By BosNewsLife Middle East Service

christiansIranTEHRAN, IRAN (BosNewsLife)– An Iranian court has sentenced a young evangelical Christian to one year imprisonment and two years exile to a remote border town for his involvement in evangelism and house churches, Iranian Christians told BosNewsLife Tuesday, August 20.

The Revolutionary Court in the city of Robat-Karim, some 27 kilometers (17 miles) southwest of Tehran, reportedly told Ebrahim Firouzi that his “Books (Bibles), and other means of evangelism taken from him, including his personal computer, which were used to commit this crime will be seized in favor of the government and destroyed.”

Judge Ali Babaei allegedly said the sentence was justified as Firouzi had been “propagating against the Islamic regime [by] starting and directing an evangelism group, contact with opponents of the Islamic Revolution and anti-Islamic regime networks in foreign countries”.

He added that Firouzi started a Christian website, distributed evangelical books and Bibles which were smuggled into the country, “and so maintained his position as an anti-Islamic Revolution agent inside the country.”

Babaei also noted that the Christian “attended illegal house-churches in order to promote evangelical Christianity,” according to court documents released by Mohabat News, a news agency of Iranian Christians and activists.


The judge said said holding house church services was “a criminal act which spreads profligacy among youth and creates doubts in their minds about Islamic principles.”

Therefore “the court sentences [you] to one year of imprisonment including the days already served…[and after that you are] condemned to spend two years in exile in the border town of Sarbaz in Sistan and Baluchestan province,” the Christian was told.

The town of his exile, Sarbaz, has a 70 pecent Sunni Muslim population, according to estimates.

Trial observers told BosNewsLife the Christian young man had not been able to afford to hire a lawyer.

The court ruling, which was delivered directly to him last week, came as a major setback for Firouzi, who was recently released after paying 30 million Tomans ($20,000) following 53 days behind bars.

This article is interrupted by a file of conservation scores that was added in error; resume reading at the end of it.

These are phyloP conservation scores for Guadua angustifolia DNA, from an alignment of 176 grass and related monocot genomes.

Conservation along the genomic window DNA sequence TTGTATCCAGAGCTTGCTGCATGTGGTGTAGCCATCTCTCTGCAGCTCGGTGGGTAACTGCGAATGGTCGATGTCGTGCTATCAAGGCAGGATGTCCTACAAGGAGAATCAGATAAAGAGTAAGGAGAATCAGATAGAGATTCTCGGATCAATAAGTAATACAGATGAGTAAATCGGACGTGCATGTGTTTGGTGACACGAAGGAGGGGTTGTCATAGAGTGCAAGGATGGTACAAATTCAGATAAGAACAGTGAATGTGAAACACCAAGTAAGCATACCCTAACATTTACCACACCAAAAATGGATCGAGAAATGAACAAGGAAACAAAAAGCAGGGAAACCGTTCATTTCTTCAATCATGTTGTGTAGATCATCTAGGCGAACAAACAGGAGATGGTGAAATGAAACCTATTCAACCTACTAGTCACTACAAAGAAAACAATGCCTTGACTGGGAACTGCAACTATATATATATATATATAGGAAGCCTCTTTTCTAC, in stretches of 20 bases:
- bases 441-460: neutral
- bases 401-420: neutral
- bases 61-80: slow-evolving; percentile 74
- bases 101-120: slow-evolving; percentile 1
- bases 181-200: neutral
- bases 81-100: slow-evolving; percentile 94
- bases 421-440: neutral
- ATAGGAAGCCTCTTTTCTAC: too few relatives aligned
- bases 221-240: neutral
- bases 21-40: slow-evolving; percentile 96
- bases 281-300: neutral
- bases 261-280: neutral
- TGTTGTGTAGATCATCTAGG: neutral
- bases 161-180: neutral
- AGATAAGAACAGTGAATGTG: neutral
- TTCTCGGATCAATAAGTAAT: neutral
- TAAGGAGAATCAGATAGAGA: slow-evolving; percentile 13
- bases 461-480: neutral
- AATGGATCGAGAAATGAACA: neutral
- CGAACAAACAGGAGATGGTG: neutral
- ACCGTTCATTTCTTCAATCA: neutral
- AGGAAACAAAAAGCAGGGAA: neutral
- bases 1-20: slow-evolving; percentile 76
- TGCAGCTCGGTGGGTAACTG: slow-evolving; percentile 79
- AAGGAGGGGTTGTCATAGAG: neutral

Firouzi, a Christian convert resident of Robat-Karim, had been arrested on March 7 when four plainclothes security officers raided his workplace, Christians said.

He was transferred to Tehran’s feared Evin prison where he was allegedly subjected to what Iranian Christians called “intense interrogations” for 10 consecutive days. Christians said the latest case has underscored the dangers of becoming a Christian in the strictly Islamic nation.

Many Christians prefer to organize ‘house churches’ in their own homes as “many Farsi-speaking churches have been closed down in Tehran and other cities across the country and pressure on Christian converts is increasing” adding to security concerns, explained Mohabat News.

Despite the reported crackdown there are at least 100,000 evangelical Christians in the country, according to conservative esatimates.

This wasn’t the first time that Firouzi has been targeted by authorities. He was reportedly detained on January 11, 2011, and after being interrogated was transferred to Ghezel-Hessar prison in Karaj where he spent 154 days in custody.

Firouzi has 20 days to file an appeal against his latest sentence and ask an appeal court to review this ruling, Christian observers said.

(BosNewsLife, the first truly independent news agency covering persecuted Christians, is ‘Breaking the News for Compassionate Professionals’ since 2004).

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  1. Iran has a long and notorious history for the torture and severe treatment of its political prisoners and dissenters. It’s an unfortunate aspect of the rule under Iran’s mullahs who like any other tyrant are more concerned with preserving their power and hold over the people than in governing and leading them into a better future. Khamenei and his handpicked president Rouhani are going to chart a course for Iran that leaves little doubt over the fate of Christians, converts, political opponents, ethnic minorities and all others who are not in lock step with their Islamic view of the world. For all of the attempts at portraying a new moderate face of Iran, Rouhani is a loyal career hardliner. You can see his resume at The only real hope for Iran’s future and political prisoners is regime change.


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